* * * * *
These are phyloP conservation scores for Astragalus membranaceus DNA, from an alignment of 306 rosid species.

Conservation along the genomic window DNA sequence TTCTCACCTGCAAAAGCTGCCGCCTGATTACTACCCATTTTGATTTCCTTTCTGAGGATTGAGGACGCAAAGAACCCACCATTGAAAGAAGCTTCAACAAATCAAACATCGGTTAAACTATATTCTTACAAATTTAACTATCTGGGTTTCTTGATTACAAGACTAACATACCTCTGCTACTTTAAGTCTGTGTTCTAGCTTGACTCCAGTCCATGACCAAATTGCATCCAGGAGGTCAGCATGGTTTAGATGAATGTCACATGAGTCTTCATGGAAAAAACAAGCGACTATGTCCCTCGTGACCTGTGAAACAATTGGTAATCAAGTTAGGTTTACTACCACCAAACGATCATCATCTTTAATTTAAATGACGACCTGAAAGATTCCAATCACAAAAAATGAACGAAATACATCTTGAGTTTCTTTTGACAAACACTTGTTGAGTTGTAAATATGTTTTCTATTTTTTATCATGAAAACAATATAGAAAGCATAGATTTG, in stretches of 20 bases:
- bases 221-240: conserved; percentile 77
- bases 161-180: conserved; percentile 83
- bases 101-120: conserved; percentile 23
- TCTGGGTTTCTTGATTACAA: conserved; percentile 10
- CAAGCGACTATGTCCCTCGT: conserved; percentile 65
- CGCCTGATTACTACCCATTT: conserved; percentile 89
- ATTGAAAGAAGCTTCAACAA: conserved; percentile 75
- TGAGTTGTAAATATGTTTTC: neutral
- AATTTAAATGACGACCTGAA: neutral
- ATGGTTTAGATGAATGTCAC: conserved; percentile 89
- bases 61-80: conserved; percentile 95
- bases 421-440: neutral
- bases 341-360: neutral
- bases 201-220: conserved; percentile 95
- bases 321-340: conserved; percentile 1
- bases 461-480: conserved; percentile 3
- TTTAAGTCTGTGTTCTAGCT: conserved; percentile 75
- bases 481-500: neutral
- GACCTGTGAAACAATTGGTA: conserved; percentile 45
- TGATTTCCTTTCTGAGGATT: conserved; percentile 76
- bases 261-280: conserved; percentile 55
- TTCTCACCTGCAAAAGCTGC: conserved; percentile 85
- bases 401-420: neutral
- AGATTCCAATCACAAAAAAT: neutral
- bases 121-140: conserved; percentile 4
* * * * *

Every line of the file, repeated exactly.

These are phyloP conservation scores for Astragalus membranaceus DNA, from an alignment of 306 rosid species.

Conservation along the genomic window DNA sequence TTCTCACCTGCAAAAGCTGCCGCCTGATTACTACCCATTTTGATTTCCTTTCTGAGGATTGAGGACGCAAAGAACCCACCATTGAAAGAAGCTTCAACAAATCAAACATCGGTTAAACTATATTCTTACAAATTTAACTATCTGGGTTTCTTGATTACAAGACTAACATACCTCTGCTACTTTAAGTCTGTGTTCTAGCTTGACTCCAGTCCATGACCAAATTGCATCCAGGAGGTCAGCATGGTTTAGATGAATGTCACATGAGTCTTCATGGAAAAAACAAGCGACTATGTCCCTCGTGACCTGTGAAACAATTGGTAATCAAGTTAGGTTTACTACCACCAAACGATCATCATCTTTAATTTAAATGACGACCTGAAAGATTCCAATCACAAAAAATGAACGAAATACATCTTGAGTTTCTTTTGACAAACACTTGTTGAGTTGTAAATATGTTTTCTATTTTTTATCATGAAAACAATATAGAAAGCATAGATTTG, in stretches of 20 bases:
- bases 221-240: conserved; percentile 77
- bases 161-180: conserved; percentile 83
- bases 101-120: conserved; percentile 23
- TCTGGGTTTCTTGATTACAA: conserved; percentile 10
- CAAGCGACTATGTCCCTCGT: conserved; percentile 65
- CGCCTGATTACTACCCATTT: conserved; percentile 89
- ATTGAAAGAAGCTTCAACAA: conserved; percentile 75
- TGAGTTGTAAATATGTTTTC: neutral
- AATTTAAATGACGACCTGAA: neutral
- ATGGTTTAGATGAATGTCAC: conserved; percentile 89
- bases 61-80: conserved; percentile 95
- bases 421-440: neutral
- bases 341-360: neutral
- bases 201-220: conserved; percentile 95
- bases 321-340: conserved; percentile 1
- bases 461-480: conserved; percentile 3
- TTTAAGTCTGTGTTCTAGCT: conserved; percentile 75
- bases 481-500: neutral
- GACCTGTGAAACAATTGGTA: conserved; percentile 45
- TGATTTCCTTTCTGAGGATT: conserved; percentile 76
- bases 261-280: conserved; percentile 55
- TTCTCACCTGCAAAAGCTGC: conserved; percentile 85
- bases 401-420: neutral
- AGATTCCAATCACAAAAAAT: neutral
- bases 121-140: conserved; percentile 4